Credit Card Debt
A no-hassle guide to understanding and eliminating your debt.
Here are the top credit card debt stories making headlines today:
A new report shows that Americans added record levels of credit card debt in 2016. It’s the single highest one-year gain since 2007 just before the Great Recession.
On a positive note, credit card debt decreased in January so consumers may be getting back on track this year. In March the Federal Reserve raised interest rates another quarter of a percentage point. It’s the second time the Fed has raised rates this year and it may not be the last.
Finally, a list of the best and worst scores in the U.S. shows that residents in The Villages in Florida have the highest national scores. But if your score is low, like residents in Camden, New Jersey, there’s still some good news. The three big credit bureaus in the U.S. plan to eliminate 3 types of negative information from your profile by 2018.
For more information visit Consolidated Credit’s credit card debt section.
Top Credit Card Debt Statistics
$1,000,400,000,000 (that’s $1 trillion)
the amount of credit card debt held by U.S. consumers as of February 2017
the number of Americans with outstanding balances to pay off
the lowest interest rate you can expect on a new credit card, even with excellent credit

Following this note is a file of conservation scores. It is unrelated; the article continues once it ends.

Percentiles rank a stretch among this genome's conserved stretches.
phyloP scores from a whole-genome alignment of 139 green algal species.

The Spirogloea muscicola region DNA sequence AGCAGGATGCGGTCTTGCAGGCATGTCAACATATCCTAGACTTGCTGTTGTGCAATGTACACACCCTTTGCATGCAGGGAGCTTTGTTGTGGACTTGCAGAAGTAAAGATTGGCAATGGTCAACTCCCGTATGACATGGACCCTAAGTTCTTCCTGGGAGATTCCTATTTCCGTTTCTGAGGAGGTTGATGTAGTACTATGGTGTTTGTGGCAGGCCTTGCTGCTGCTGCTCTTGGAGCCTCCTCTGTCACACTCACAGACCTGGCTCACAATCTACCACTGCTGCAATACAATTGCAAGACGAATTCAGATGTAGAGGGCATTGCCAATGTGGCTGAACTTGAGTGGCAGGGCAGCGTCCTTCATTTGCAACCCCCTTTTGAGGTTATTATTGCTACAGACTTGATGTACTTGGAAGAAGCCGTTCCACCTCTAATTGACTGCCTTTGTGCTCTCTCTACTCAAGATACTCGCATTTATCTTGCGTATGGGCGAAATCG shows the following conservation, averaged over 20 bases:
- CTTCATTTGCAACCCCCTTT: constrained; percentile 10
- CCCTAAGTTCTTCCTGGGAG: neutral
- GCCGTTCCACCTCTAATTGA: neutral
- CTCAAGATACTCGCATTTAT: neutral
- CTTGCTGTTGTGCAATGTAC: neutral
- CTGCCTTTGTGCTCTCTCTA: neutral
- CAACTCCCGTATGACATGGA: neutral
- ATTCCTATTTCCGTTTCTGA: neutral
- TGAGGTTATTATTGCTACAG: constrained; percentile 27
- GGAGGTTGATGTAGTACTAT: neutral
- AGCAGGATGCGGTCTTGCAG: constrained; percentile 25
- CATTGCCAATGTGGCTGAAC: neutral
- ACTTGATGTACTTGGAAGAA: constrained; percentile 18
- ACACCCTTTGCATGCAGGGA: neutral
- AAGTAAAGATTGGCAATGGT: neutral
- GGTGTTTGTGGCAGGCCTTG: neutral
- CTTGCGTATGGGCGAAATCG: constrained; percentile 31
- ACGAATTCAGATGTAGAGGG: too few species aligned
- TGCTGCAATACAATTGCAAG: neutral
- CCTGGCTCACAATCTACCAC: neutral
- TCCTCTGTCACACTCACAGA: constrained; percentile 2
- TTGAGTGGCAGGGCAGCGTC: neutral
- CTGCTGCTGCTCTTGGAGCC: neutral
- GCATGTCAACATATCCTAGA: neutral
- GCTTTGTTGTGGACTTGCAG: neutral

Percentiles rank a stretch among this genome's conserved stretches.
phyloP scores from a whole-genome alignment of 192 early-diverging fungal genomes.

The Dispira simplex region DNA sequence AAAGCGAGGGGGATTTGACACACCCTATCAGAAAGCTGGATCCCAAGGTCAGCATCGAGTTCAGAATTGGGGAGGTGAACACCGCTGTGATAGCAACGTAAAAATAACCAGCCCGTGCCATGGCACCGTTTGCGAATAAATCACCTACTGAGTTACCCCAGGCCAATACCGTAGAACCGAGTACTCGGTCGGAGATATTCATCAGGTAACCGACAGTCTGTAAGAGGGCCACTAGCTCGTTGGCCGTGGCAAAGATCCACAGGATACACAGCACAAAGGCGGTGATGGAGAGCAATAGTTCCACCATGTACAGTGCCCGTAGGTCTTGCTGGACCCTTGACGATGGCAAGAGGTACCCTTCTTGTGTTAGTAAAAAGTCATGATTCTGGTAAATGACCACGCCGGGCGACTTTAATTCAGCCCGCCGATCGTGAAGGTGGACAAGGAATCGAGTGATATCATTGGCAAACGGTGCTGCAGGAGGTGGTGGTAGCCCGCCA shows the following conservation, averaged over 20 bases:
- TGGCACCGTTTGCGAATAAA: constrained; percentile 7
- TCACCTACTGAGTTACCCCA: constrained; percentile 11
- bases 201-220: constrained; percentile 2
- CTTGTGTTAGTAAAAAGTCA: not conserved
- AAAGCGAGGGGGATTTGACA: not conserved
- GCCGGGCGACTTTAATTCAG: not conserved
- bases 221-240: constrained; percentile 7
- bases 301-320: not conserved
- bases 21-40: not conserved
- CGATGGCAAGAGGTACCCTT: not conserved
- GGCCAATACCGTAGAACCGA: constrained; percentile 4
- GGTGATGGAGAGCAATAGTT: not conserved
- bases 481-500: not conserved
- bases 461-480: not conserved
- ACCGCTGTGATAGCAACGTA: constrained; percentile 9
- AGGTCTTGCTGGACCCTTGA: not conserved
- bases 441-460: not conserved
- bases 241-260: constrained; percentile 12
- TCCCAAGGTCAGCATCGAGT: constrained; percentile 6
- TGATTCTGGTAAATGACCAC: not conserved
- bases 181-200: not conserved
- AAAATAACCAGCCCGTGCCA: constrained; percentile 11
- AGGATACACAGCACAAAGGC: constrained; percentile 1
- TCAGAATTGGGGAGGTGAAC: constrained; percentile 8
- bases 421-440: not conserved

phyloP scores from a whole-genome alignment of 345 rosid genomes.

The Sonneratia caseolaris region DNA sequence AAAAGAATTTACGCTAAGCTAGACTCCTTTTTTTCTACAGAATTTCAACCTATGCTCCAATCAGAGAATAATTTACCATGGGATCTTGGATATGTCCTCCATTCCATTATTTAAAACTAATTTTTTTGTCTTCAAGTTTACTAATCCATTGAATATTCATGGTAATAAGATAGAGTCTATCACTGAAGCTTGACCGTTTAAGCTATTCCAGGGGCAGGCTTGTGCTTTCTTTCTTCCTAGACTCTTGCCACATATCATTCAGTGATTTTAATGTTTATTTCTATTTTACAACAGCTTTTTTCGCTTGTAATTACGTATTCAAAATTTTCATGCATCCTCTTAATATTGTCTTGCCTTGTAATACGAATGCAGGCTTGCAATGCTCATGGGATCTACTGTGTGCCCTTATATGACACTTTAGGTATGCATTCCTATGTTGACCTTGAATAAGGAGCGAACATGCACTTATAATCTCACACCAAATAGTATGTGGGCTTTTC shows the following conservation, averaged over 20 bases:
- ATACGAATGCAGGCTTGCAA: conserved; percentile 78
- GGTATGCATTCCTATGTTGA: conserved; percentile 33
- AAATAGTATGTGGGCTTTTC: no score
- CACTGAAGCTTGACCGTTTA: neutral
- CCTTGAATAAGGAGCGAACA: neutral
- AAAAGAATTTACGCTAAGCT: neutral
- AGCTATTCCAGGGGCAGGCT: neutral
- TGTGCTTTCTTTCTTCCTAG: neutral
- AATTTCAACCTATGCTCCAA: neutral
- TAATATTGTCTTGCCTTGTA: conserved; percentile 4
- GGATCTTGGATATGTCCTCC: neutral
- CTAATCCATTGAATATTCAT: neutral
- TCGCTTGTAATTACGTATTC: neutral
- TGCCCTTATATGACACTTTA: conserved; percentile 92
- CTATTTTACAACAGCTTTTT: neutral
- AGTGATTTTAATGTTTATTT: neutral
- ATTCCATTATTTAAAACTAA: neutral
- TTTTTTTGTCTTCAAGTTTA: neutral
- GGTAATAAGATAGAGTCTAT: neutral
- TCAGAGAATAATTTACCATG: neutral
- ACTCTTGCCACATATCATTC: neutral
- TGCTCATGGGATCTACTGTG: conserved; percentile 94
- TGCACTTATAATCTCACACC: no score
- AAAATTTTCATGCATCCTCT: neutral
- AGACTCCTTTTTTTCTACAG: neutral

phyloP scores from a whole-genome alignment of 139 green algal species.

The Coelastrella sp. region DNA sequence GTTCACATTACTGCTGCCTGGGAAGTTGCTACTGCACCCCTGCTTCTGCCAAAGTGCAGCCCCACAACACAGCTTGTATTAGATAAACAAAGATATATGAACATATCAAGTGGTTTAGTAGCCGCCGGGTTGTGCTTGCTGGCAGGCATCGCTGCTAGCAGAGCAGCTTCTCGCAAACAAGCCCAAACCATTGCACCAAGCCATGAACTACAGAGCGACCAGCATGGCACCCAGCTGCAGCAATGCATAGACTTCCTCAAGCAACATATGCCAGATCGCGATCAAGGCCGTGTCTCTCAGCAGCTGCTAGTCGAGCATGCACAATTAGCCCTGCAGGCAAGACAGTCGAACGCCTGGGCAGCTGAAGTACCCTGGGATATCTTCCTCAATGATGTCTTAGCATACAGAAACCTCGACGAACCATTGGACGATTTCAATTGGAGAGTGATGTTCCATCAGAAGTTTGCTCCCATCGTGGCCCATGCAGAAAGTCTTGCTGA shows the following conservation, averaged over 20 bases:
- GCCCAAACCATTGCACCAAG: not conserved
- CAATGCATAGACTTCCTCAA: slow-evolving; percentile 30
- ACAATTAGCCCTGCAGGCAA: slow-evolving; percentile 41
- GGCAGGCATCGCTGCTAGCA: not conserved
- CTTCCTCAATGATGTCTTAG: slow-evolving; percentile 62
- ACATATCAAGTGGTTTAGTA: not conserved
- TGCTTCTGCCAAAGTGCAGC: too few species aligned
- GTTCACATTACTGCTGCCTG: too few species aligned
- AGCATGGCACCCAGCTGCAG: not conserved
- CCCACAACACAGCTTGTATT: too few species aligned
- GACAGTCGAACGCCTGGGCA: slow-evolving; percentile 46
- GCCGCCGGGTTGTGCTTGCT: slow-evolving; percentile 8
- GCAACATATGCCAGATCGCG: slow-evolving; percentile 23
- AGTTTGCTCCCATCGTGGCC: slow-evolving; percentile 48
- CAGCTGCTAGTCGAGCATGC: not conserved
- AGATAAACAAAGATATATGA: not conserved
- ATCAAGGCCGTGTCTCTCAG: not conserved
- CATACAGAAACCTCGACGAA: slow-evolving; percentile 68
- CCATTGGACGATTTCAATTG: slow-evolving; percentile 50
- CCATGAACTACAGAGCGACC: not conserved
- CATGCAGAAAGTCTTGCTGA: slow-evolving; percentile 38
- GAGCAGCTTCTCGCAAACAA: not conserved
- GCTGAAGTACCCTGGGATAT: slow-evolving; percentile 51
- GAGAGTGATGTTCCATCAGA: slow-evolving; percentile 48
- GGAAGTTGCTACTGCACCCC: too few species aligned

the average household credit card debt balance in the U.S.
What you need to know about your debt
Eliminate debt effectively
If you’re working to eliminate high interest rate credit card debt, we can help you identify the right solution for your financial needs so you can avoid the guesswork and stop the sleepless nights.
- Debt Help Guide
- Reduce Debt within Your Budget
- 5 Options for Debt Relief
- Debt Relief Do’s and Don’ts
- Where to Go for Debt Advice
- Debt Repayment Calculator
Do you need help?
Most people prefer to solve debt problems on their own, but at a certain point you may require help to get out of debt. If you’re not sure if you’ve crossed that line yet, these resources can help.
Credit card consolidation
Consolidation is a financial process where you combine multiple debts into a single monthly payment. The primary goal is to lower the interest rate applied to your debt. This allows you to pay off debt quickly because more of each payment goes to eliminating the principal. You can get out of debt faster even though the total payment may be less each month.
- A Guide to Credit Card Consolidation
- 5 Reasons Credit Consolidation Can Fail
- How to Use a Credit Card Debt Consolidation Loan
- Using a Balance Transfer for Credit Consolidation
Understand your cards
The world of credit doesn’t have to be so confusing. Here’s a simple 60-second explanation of how credit card debt works.
Credit card debt is revolving. This means the more debt you put in by making charges, the higher your bills are coming out the other side. So, the amount you owe each month changes based on how much you charge.